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CORDIS

Eocene and Cretaceous Oceanography: Disentangling the roles of geography and temperature on deep ocean circulation in past greenhouse climates

Project description

Role of geography and temperature in past greenhouse climates

Global warming threatens the thermohaline circulation that plays a key role in ocean circulation, securing heat distribution over the globe and oxygen delivery in the deep sea. Scientists identify the Cretaceous and Eocene greenhouse climate phases as analogies to current climate change. However, the mechanisms of deep-water formation and the role of ocean circulation in heat transport are not yet fully understood. The EU-funded ECO project will investigate the role of geography and temperature on deep circulation in past periods of the planet, aiming to detect ocean circulation dynamics that played a fundamental role in climate change. The project will identify and trace deep-water masses in the Eocene and the mid-Cretaceous, identify the source regions of deep-water formation, the geochemical signatures of past seawater and experiment with scenarios of ocean-atmosphere climate models.

Objective

Ocean circulation plays a dominant role in distributing heat over the planet and in providing oxygen for life in the deep sea. The thermohaline circulation will likely be affected by global warming, in particular the current areas of deep water formation at high latitudes.
The thermal maxima of the Cretaceous (94 million years ago) and the Eocene (51 million years ago) are the two most important greenhouse climate phases of the last 100 million years and are seen as analogues to current climate change. For the Cretaceous and Eocene, mechanisms of deep-water formation and the role of ocean circulation on heat transport are poorly understood. This research aims to disentangle the controls of geography and temperature on deep circulation in past greenhouse worlds to identify ocean circulation dynamics fundamental to climates warmer than the present-day.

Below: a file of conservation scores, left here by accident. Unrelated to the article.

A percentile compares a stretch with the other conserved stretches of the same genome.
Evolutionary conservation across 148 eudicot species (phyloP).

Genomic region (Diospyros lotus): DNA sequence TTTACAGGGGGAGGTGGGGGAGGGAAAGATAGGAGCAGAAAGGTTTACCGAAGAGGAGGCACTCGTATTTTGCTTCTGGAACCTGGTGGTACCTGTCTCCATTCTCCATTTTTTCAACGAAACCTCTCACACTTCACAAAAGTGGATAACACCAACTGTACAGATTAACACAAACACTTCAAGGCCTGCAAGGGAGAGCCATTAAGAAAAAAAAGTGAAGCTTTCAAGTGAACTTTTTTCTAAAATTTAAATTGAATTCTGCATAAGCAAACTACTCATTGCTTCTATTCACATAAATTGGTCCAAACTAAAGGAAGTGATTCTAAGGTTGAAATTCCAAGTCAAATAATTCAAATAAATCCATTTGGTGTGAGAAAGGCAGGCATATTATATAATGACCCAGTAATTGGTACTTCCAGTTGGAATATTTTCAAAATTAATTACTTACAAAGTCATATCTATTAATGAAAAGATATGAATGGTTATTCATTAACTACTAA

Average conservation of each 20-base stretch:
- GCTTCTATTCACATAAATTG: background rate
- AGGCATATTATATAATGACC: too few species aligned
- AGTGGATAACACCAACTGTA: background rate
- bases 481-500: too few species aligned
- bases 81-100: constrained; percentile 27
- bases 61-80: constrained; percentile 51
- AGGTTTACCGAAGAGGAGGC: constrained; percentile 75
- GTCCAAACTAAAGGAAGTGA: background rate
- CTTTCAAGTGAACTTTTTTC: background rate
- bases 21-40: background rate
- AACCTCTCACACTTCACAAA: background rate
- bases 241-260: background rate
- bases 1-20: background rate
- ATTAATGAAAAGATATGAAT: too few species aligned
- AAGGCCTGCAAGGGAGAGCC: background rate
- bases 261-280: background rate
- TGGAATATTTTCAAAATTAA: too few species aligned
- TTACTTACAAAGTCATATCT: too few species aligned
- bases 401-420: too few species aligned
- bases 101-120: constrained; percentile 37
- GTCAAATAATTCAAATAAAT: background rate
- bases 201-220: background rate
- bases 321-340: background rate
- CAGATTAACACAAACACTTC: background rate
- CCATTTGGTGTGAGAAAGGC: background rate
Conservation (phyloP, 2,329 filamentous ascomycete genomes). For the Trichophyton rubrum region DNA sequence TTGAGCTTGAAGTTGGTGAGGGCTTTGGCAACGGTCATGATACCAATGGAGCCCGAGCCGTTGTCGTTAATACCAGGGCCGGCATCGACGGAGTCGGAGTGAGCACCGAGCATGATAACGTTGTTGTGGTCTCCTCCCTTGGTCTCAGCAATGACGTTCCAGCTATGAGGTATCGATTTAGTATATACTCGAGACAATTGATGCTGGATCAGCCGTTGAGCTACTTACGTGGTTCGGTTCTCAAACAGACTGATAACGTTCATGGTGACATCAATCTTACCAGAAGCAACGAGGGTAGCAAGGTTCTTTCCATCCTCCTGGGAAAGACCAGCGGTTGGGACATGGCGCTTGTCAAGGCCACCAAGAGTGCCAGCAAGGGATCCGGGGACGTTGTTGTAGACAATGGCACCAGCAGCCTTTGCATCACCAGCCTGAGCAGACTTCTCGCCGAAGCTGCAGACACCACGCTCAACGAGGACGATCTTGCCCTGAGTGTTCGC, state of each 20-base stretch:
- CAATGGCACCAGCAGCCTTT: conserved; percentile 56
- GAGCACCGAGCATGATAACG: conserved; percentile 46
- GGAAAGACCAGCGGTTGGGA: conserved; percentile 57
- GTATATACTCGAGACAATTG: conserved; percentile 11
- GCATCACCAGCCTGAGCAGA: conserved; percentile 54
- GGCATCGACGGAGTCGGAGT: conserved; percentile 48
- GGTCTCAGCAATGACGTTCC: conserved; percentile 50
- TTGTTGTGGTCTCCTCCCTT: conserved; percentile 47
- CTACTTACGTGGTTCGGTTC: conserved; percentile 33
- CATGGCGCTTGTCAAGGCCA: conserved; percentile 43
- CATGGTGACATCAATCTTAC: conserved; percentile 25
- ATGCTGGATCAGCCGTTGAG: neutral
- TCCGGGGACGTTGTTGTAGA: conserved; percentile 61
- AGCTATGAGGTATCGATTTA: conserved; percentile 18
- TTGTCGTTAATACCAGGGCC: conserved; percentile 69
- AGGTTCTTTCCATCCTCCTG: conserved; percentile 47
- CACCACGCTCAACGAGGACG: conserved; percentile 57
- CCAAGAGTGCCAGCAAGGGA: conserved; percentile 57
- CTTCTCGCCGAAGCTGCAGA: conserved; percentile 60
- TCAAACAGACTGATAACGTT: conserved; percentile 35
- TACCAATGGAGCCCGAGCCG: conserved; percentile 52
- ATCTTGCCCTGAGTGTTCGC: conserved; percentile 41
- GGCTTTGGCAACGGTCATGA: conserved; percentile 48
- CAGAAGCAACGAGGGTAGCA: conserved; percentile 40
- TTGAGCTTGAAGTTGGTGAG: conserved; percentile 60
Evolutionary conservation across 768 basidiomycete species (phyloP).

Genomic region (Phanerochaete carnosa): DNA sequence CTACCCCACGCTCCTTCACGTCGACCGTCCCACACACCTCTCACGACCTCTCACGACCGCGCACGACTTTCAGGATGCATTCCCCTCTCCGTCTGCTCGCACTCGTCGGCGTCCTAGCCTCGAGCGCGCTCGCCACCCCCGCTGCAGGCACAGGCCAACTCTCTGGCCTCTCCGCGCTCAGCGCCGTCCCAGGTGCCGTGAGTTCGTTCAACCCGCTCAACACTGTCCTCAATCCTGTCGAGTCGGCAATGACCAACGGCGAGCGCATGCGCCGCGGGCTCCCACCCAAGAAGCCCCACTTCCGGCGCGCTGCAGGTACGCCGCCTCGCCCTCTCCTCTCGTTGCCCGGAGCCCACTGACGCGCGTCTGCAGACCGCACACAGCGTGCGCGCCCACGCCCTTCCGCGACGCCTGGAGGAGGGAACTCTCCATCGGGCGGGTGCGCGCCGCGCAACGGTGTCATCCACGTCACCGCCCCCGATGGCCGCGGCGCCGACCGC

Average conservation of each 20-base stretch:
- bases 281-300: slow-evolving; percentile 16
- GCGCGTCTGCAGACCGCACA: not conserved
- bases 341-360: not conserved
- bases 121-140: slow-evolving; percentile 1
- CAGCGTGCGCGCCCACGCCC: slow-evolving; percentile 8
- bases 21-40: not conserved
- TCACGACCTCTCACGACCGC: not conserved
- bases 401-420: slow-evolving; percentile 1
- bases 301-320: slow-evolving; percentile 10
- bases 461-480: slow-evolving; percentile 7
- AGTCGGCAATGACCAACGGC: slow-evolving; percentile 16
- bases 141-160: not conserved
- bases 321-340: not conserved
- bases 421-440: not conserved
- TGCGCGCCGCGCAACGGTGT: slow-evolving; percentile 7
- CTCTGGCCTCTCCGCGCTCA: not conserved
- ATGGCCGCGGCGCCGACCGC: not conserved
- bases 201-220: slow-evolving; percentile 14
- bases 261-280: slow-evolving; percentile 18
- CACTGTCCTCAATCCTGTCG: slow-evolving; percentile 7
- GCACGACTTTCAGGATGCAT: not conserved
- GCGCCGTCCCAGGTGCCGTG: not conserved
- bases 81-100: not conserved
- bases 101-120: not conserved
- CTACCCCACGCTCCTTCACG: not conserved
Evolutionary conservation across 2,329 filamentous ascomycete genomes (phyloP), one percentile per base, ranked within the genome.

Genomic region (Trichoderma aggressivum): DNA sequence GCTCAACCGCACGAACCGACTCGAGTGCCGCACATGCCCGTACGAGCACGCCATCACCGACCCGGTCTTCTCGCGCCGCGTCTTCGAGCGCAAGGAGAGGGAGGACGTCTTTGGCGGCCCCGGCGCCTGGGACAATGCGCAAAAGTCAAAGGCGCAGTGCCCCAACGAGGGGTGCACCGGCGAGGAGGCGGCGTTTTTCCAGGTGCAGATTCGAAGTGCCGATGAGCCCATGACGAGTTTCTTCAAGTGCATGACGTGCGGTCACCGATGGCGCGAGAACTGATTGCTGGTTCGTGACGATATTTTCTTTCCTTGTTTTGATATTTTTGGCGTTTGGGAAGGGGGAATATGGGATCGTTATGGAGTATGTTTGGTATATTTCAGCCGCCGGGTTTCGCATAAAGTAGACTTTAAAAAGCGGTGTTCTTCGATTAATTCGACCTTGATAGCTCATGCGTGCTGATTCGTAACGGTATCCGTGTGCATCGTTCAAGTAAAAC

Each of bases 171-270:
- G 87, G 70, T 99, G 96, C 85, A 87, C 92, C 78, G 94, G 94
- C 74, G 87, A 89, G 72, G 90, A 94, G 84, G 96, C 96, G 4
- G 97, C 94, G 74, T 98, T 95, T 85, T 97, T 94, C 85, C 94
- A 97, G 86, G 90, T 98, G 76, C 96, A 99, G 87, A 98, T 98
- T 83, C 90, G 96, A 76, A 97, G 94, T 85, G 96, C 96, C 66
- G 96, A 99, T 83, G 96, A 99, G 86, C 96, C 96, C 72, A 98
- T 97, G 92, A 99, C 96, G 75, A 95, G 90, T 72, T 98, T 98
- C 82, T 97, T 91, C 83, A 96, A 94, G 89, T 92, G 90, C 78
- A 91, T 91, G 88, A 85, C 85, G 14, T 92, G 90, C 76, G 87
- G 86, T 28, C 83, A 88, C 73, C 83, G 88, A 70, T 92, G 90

This research has a three-fold approach:
1) To generate neodymium isotope signatures from a range of sites in the Southern Ocean to identify and track deep-water masses under two different circulation regimes: - the opening of gateways in the Eocene and - an episode of sudden warming in the mid-Cretaceous, which led to a widespread lack of oxygen in the world's oceans.
2) To identify the source regions of deep water formation, the geochemical signatures (neodymium isotopes, rare earth elements, mineralogy) of past seawater and detrital sediment contributions will be compared and contrasted to reconstructions of paleotopography.
3) To test scenarios of modelled ocean circulation in past greenhouse worlds, the Nd-isotope data will be integrated with coupled ocean-atmosphere climate models.

The candidate will develop new competencies in geochemical techniques and climate modelling. Broadening her scientific skills base, whilst training transferable skills and reaching professional maturity, will ideally position the candidate to draw the disciplines of oceanography, sedimentology and climate modelling together.

Coordinator

UNIVERSITE DE RENNES
Net EU contribution
€ 184 707,84
Address
263 AVENUE DU GENERAL LECLERC
35042 RENNES
France

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Region
Bretagne Bretagne Ille-et-Vilaine
Activity type
Higher or Secondary Education Establishments
Links
Total cost
€ 184 707,84